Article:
By David Mbué

Spanish born French artist Salvador Dali, was a renowned surrealist artist of the twentieth century. Dying at 85 in 1989, Dali was a household name, thanks to his prolific all-inclusive novelties in painting, printmaking, filmmaking, sculpture, fashion and advertising. At sixteen, his mother died, sparking off a mental disposition that drew out the surrealist in him. His bio at Biography.com states, “Dalí often related the story that when he was 5 years old, his parents took him to the grave of his older brother and told him he was his brother’s reincarnation.” Apparently, ethereal fantasies shaped his perception of reality from infancy.

At Madrid’s Academia de San Fernando, Dali found artistic ideologies including Classical Renaissance, Metaphysics, Dada, Expressionism, Pointillism, Cubism, Futurism etc. He studied Rembrandt, Vermeer, Velasquez and other notables. He tried styles of René Magritte, Pablo Picasso and the like, constantly affirming, “only after you have perfected techniques of the masters can you develop your own style” (Biography.com). Thanks to psychoanalytic concepts of Sigmund Freud, Dali found a way to mine imagery from the subconscious mind. By manipulating dreams, he obsessed with eroticism, death and decay and pushed reality to theatrical extremities. These became the identity of his work.

the-persistence-of-memory

Date 20th Cent.
Material Oil
Style Period The Western World, Global Revolution, 20th Century, Painting
Description Seashore; large cube pushes into picture-plane at L, truncated dead tree rising from end of cube, limb of tree rising from end of cube; faces of 3 clocks are draped over edge of cube, limb of tree and amorphous object lying in C foreground; back of watch or clock lies on top surface of cube; many ants are crawling on case; rocky promontory extends into sea which recedes into distant sky.
“The Persistence of Memory (1931) by Salvador Dali
Repository New York: Museum of Modern Art
© artstor.org

For all his prowess, graphic design wasn’t one of his notable skills. However, surrealism as an artistic expression tackles sociopolitical issues via different art forms including graphic design. But he wasn’t just a surrealist; Dali was a superb realist as well. He left hundreds of paintings, sculptures, films and other artworks, but his 1931 painting Persistence of Memory is the piece for which he will be mostly remembered. The painting employs mystical imagery characteristic of his style. Juxtaposed against a setting sun is a heat scotched wasteland. A rocky ridge is on one side and a sea at the horizon line. Three clocks melting in the heat are centrally placed in the image. One is melting around the dry branch of a dead tree. The dead tree seems to have sprouted on top of a solid rectangular block at the lower left corner.  Half of the other clock melts down the side of the block, while the third melts above the carcass of a bizarre creature. The creature resembles a dead bird with exaggerated eyelashes and a wide open beak. The beak resembles a human nose. A smaller rusty clock resting on the solid block at the bottom left does not appear to melt. Instead, tiny black ants gnaw away at it. Behind the dead tree is another rectangular block like a solid metal plate shimmering under the heat.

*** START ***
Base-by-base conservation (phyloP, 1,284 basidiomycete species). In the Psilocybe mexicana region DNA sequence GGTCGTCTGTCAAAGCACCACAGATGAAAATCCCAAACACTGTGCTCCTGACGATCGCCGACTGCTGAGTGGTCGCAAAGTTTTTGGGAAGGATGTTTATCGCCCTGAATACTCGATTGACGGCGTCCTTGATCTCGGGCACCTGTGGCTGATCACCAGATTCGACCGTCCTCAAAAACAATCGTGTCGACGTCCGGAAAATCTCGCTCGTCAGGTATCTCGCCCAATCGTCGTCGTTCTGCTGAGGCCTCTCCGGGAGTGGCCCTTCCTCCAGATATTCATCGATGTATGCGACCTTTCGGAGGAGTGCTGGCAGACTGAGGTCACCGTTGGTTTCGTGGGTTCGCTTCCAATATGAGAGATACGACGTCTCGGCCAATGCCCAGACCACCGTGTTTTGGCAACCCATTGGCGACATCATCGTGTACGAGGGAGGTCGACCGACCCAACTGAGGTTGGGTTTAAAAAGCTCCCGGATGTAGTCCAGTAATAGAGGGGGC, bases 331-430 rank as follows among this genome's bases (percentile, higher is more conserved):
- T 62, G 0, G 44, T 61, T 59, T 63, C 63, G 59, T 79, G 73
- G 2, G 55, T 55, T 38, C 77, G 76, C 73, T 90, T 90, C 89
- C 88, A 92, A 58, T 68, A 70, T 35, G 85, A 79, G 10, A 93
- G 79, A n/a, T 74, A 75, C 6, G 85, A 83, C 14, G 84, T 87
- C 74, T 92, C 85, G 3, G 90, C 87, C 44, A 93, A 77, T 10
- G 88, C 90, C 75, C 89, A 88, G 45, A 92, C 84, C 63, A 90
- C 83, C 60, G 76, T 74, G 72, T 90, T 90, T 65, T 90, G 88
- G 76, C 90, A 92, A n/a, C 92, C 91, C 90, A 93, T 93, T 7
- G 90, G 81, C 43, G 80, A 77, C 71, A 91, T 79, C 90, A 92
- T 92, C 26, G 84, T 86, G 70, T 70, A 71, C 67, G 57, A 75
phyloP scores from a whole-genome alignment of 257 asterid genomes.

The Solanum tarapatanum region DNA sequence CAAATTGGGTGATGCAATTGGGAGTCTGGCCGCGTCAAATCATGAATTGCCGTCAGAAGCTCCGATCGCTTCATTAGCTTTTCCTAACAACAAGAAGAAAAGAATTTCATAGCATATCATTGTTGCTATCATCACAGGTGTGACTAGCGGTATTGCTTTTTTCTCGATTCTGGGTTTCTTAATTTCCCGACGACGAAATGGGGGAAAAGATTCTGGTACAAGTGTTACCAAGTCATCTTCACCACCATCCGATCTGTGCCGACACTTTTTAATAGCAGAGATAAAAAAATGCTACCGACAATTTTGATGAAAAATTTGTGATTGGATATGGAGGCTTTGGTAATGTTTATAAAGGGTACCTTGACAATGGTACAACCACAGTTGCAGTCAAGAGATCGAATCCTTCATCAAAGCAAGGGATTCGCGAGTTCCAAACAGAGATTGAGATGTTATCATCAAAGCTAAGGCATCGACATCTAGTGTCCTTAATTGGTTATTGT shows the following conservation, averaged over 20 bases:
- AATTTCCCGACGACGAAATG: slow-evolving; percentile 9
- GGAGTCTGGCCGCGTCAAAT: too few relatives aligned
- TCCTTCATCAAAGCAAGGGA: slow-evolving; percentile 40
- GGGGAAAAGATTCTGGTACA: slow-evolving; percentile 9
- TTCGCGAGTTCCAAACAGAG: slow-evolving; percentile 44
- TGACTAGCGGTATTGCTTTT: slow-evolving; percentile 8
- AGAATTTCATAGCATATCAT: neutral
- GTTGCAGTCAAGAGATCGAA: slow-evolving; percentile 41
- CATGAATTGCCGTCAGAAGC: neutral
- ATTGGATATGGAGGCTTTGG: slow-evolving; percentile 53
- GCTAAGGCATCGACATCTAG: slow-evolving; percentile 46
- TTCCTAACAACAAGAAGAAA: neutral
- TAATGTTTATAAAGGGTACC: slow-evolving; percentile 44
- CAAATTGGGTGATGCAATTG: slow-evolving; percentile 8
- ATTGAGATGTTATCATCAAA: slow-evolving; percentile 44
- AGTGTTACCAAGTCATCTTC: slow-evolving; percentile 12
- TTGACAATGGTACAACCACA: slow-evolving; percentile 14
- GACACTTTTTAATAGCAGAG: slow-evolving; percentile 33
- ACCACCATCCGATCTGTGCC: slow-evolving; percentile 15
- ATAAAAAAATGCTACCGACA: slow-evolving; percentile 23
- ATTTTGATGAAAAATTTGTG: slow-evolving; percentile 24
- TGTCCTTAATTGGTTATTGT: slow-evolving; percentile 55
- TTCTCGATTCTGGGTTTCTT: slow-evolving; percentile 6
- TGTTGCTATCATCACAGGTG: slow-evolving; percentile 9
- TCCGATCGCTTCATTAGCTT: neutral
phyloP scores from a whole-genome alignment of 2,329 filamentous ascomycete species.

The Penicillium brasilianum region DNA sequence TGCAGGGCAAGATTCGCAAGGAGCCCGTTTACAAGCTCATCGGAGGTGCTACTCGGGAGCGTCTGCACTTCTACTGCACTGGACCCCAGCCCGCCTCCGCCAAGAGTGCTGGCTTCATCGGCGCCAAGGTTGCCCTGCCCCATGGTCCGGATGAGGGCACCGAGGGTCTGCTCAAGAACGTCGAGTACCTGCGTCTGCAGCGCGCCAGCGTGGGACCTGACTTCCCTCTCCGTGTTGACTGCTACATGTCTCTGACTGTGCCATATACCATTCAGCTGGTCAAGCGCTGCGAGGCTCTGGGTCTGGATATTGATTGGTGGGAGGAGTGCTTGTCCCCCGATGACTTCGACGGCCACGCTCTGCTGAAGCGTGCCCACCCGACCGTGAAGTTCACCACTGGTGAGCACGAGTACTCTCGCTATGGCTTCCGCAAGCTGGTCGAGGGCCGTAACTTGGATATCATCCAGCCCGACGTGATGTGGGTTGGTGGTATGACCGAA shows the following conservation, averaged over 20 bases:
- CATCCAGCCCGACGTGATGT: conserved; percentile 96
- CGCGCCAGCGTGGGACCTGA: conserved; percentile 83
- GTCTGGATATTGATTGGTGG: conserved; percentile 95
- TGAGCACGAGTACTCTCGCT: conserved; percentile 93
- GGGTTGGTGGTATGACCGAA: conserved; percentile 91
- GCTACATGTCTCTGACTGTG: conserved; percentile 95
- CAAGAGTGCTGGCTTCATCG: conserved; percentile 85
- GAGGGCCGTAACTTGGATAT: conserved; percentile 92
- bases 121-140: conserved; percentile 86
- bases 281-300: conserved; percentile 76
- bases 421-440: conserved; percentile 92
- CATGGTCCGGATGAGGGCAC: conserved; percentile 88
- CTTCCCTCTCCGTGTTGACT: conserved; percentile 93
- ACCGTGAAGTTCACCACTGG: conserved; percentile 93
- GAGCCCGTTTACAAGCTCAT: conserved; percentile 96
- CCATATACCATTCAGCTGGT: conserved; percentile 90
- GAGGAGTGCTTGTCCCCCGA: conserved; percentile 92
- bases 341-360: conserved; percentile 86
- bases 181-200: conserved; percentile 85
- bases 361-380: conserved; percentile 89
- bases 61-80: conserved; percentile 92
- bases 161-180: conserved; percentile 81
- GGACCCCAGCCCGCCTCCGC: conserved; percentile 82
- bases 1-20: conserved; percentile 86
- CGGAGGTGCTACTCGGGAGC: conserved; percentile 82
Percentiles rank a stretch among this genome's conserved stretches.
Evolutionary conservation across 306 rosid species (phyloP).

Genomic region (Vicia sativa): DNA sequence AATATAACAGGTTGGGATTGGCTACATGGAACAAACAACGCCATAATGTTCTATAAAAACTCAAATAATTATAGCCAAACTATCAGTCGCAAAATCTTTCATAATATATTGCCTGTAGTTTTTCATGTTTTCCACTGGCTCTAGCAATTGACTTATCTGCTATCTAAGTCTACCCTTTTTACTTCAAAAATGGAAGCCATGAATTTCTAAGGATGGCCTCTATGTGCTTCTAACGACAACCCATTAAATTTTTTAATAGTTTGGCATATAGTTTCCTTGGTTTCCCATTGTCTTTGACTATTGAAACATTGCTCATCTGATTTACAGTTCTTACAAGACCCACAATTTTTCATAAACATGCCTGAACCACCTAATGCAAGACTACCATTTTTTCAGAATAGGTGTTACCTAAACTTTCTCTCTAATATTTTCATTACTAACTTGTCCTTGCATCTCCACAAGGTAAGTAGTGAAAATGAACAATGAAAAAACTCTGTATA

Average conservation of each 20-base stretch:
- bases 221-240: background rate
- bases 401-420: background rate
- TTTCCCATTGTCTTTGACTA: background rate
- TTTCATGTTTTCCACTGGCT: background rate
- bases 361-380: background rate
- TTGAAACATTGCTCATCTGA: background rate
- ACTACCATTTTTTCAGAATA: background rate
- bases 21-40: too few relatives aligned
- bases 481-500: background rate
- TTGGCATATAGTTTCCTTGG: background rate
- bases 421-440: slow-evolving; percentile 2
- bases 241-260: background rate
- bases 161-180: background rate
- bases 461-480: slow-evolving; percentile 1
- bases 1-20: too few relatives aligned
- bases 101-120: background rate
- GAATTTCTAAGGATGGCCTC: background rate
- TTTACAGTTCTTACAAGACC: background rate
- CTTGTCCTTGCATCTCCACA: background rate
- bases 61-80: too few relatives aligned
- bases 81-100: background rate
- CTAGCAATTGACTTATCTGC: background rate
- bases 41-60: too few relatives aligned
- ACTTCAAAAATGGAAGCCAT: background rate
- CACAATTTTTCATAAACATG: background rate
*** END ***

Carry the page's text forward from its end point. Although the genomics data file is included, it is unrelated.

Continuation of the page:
The carcass, wasteland, dead tree, and ants represent death and decay. Melting clocks point to wasted time and everything that is subject to time. The color tonality is deliberately dreamy, the presence of water confusing and the entire image open to diverse interpretations. Though Deli established a unique artistic voice, his work is mystical and puzzling. Yet he inspired not only a new brand of surrealist artists but also pop culture musicians like Lady Gaga, top rated cologne manufacturers like Fragrance and other innovators.

 

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Salvador Dalí: The 2oth Century Surrealist

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